I don't really have any advice, but I found that if I can power walk or run in the face of danger, it really allows me to live out the fight or flight that my brain is telling me to do. So if I'm going through a period like that and I have access to my treadmill, I'll just run for an hour or something and it kind of solves itself. Sitting in one place, totally frozen is my tendency, but it makes the ordeal about 1,000% worse, so I just try to do the opposite now.


Active Member
When I was first living in remote bush I was very isolated, and your mind can play a lot of tricks on you. For me it wasn't so much fear as depression. I found that when I was feeling down I had a lot less energy and I'd start taking shortcuts in the way I did things, in a true survival in the wild type of situation this leads to stupid mistakes that can lead to death.

What helped me to properly grab a hold of myself was imagining what would happen, if I seriously injured myself it would take weeks before any of the local people realised they hadn't seen me for a while. By the time anyone found me my bones would have been scattered by wild pigs and dingoes.

It didn't stop my bouts of depression but it taught me to slow down and be much more methodical in everything I was doing.

Atrapa Almas

70% INTJ + 30% ASPIE = 100% HUMAN
V.I.P Member
For me Its a progressive controlled exposition to the feary thing, if possible with a person I trust.

Also I have learn never to call my feary part stupid or to disminish it. On the contrary, listening to my fear, accepting it, taking note of what things do I fear, and ... doing some kind of pact with myself about what progressive steps would be ok to do.

But that is just my case.

Knower of nothing

Well-Known Member
I definitely have the same problem, but I'm kept out of situations where it might cause serious danger. No matter to what degree the fear is managed, it's a fact that it takes resources to keep in check. Resources you need to focus on what you're actually doing. If you're busy mentally guiding yourself through the steps of not to be afraid and remain mindful, I can't imagine multitasking that with driving.


Gone sideways to the sun
V.I.P Member
I have problems with anxiety, too. I'm on medication at the moment. I'm not proud of that, don't like having to go down that road, but it's the only way I can cope at the moment.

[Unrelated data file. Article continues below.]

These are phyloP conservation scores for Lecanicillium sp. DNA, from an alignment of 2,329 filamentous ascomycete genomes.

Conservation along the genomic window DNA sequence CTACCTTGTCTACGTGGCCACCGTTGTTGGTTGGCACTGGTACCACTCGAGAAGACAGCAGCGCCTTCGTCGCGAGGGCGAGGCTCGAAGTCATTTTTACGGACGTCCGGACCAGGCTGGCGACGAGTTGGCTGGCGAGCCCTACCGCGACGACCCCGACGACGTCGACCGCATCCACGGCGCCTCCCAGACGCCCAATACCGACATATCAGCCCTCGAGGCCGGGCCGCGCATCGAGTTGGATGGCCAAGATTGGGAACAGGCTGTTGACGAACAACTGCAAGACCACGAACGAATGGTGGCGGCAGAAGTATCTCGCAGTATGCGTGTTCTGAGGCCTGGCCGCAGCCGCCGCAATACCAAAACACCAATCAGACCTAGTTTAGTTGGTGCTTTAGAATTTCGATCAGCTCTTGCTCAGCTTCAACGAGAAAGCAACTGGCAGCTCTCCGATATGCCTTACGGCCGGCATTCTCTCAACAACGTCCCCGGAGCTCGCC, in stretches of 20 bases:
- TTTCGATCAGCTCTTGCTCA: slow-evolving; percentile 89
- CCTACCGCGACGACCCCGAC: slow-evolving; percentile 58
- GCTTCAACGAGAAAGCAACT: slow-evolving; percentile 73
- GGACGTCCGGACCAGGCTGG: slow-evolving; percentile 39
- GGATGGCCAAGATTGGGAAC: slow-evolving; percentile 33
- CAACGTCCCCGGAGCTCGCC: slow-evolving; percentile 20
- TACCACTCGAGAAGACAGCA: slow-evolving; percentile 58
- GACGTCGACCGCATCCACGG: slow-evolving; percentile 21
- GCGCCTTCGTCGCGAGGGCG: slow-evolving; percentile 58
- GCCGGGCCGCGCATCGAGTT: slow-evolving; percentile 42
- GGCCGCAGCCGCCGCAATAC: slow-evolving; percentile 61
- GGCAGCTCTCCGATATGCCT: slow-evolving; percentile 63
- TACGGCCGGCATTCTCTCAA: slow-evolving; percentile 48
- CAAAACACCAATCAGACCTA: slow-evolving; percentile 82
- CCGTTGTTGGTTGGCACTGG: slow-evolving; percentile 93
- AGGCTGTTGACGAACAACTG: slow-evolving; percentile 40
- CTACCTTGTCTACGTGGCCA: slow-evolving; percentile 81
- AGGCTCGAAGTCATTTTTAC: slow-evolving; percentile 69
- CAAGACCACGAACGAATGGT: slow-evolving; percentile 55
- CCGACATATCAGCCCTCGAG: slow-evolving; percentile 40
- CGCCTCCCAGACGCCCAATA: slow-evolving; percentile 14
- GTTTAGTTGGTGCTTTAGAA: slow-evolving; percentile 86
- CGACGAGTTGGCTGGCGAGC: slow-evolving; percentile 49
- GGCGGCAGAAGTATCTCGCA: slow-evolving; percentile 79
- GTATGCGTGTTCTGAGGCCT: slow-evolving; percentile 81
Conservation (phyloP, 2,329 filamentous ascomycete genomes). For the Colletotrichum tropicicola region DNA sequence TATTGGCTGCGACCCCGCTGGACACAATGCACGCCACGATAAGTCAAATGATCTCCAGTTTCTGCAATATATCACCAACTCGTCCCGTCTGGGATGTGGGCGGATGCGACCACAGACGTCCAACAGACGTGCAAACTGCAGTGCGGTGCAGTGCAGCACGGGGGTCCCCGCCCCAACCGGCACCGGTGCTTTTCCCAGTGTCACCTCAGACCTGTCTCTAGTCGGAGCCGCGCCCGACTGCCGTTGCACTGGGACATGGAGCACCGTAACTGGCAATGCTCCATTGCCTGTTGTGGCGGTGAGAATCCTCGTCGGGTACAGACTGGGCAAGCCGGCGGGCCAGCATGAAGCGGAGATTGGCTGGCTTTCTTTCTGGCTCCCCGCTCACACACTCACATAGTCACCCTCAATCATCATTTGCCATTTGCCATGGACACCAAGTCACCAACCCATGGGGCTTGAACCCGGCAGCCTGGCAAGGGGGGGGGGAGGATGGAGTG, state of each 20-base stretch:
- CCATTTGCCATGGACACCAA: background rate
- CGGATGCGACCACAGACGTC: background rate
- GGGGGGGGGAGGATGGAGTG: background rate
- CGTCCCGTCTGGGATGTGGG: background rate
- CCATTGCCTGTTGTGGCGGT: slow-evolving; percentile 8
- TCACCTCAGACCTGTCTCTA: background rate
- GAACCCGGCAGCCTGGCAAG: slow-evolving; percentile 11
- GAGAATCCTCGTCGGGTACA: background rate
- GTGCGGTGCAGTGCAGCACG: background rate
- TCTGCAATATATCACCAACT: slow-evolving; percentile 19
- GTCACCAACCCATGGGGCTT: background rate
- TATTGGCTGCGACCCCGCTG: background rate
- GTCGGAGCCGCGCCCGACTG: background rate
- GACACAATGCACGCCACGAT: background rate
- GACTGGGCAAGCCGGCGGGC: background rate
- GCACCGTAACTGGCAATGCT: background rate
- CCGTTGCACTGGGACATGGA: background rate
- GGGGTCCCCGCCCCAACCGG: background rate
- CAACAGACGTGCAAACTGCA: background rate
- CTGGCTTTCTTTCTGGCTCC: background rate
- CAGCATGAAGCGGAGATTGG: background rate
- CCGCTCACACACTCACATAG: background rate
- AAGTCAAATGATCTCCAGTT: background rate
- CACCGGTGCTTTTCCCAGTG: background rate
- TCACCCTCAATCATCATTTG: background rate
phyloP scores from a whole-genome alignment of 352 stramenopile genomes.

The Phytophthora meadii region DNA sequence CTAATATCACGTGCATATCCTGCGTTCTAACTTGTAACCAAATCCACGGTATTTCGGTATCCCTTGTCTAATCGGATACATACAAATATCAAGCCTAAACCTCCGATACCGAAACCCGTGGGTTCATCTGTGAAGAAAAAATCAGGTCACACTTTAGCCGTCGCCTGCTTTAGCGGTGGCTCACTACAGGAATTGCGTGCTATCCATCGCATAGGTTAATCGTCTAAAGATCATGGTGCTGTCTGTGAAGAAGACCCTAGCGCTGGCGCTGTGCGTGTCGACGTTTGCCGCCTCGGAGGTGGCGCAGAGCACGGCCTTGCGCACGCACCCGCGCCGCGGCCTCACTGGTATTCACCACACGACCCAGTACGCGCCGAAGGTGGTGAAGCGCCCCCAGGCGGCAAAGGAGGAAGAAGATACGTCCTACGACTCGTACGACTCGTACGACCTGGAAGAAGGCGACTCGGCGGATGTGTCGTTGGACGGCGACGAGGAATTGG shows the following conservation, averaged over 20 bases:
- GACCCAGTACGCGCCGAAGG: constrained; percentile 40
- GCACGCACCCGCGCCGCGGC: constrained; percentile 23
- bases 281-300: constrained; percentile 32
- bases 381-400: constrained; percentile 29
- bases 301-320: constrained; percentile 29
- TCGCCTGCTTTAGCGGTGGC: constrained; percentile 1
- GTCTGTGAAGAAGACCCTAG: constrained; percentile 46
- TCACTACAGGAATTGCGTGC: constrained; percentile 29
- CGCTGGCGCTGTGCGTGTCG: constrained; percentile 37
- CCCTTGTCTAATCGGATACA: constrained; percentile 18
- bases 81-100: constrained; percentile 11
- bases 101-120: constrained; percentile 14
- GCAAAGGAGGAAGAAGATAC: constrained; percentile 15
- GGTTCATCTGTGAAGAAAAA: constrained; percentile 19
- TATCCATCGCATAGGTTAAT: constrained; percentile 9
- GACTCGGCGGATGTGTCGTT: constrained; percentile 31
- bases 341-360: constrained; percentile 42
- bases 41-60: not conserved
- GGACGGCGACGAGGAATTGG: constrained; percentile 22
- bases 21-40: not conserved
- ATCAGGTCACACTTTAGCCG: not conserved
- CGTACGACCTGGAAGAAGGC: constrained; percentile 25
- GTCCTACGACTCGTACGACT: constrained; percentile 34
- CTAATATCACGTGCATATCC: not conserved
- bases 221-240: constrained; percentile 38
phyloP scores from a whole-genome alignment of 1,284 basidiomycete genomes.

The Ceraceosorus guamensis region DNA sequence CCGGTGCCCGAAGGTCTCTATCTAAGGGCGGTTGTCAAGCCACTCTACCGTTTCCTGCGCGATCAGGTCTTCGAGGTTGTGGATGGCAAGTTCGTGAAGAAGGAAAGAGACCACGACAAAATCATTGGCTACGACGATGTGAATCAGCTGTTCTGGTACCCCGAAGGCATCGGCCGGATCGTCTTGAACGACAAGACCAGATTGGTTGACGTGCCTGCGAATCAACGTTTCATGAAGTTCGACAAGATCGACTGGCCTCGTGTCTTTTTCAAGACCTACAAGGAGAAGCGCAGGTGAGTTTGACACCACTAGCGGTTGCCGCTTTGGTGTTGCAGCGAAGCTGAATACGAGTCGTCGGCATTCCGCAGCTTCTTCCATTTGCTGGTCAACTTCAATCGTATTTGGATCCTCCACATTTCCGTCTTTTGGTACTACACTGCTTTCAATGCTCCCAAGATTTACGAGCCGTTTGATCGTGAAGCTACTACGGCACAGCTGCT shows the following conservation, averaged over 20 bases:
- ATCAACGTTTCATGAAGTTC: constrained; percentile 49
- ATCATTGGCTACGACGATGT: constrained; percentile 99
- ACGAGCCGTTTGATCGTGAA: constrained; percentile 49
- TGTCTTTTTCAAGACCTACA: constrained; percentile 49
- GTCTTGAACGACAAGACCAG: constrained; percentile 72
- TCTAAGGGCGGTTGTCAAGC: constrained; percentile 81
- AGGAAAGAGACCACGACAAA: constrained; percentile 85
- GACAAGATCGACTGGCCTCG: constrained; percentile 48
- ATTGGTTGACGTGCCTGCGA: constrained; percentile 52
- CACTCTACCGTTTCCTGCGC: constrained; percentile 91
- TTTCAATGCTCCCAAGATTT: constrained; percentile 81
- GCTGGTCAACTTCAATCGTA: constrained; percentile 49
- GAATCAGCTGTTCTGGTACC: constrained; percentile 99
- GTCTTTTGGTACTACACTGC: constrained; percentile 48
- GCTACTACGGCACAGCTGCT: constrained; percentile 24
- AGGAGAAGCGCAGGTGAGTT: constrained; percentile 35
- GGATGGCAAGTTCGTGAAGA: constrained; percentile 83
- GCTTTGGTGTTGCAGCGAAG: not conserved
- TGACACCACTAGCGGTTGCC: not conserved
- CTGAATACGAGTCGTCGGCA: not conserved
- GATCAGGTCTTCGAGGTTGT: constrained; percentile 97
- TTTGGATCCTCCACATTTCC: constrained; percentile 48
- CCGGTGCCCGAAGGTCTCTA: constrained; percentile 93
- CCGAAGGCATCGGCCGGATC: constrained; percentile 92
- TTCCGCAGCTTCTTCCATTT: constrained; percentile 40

Well-Known Member
V.I.P Member
@Misery First it would seem you'd need to know the more likely source of those intense worries and fears, as some could be caused by one thing, and another worry or fear could be caused by something else. It could be GAD and/or PTSD related, for instance, or some Autism or ADHD executive functioning issue behind that. Then research ways to better those worries and fears once the suspected cause is more known. There is no exact way to treat any worry, fear or condition, and as any other conditions we have can interfere or make things seem more static or worse there, so sometimes we will have to resort to trial and error to see either what works, has no effect or makes thing better.

But, regardless of the cause and any conditions involved, the prioritization of the treatment needs to be there, to know if it will work or not. Medical persons and others can give us direction and advice, and we can research things as well, but if we do not act and have the motivation, energy or belief in its success, or if the treatment is triggering us in some way or too large for us to begin with, we may need to break things down more first, or go at a slower pace, or involve a treatment that our mind and/or body is more receptive to first, to get used to fearing treatments less, or to get used to having treatments over longer term. Otherwise, more failures will occur.

There will be some medical persons and others who will just look at signs and symptoms and they'll make quick judgments and assumptions for the treatment, or they'll categorize a patient and think this treatment will work the best. Too often these persons let their book knowledge, protocols and bias' cloud their judgments, and they may think one reason is likely behind the difficulties, or one solution should make things better, and if they do not analyze or pick up on details well. When one has two or more conditions though, or when things are not clear there, things are not that simple, and as some causes can be genetic in origin and some environmental. So, the key is to understand some likely causes, but to try various approaches to see what may work the best for each.

There are certainly several ways to reduce fears and worries, but sometimes doctors don't even agree too there as it all depends on that patient and any other condition(s) they have that may at least partially contribute to those, their stress and pain tolerances, their patience, their ability to prioritize any treatment plan, their targeted efforts there, their receptiveness to new ideas, their judgments, and it depends on that specific fear or not, whether it seems more rational or not as not all weird things we say or feel can be seen as paranoia or hypochondria too, if we have seen traumatic or many very negative similar experiences or if we are more aware of even the slightest of pains, signs or symptoms because of our genetic body makeup, like for many of those with ADHD and Autism too.